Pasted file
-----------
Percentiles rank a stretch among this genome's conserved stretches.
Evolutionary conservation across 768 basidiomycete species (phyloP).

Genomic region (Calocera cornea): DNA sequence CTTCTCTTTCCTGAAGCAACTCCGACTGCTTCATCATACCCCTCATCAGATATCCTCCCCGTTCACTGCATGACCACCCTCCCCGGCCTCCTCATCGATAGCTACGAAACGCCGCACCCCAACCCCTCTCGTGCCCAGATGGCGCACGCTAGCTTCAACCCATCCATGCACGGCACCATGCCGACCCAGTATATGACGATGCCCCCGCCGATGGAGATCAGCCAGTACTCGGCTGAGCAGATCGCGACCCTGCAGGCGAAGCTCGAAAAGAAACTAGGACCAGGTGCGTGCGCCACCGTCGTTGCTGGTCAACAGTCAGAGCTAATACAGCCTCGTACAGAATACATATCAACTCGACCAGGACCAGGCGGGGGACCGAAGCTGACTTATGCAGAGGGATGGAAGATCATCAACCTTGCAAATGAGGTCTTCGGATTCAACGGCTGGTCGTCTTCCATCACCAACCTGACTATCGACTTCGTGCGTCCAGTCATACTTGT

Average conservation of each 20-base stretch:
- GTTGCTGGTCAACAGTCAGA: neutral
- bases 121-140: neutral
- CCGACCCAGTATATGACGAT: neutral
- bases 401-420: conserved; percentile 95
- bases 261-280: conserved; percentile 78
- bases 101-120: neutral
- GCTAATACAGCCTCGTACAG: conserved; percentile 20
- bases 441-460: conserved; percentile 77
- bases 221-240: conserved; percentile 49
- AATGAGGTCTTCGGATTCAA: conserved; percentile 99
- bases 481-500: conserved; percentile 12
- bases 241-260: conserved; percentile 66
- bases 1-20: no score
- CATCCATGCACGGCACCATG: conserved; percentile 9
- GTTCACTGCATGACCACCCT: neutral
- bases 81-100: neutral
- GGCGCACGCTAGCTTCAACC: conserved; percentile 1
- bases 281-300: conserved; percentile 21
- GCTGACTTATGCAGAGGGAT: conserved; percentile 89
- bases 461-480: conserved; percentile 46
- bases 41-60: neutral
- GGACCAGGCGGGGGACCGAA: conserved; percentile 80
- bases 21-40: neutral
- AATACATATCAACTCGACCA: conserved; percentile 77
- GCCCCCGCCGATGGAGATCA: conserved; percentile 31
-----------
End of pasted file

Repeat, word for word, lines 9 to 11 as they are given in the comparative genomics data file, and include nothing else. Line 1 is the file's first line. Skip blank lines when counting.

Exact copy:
- bases 261-280: conserved; percentile 78
- bases 101-120: neutral
- GCTAATACAGCCTCGTACAG: conserved; percentile 20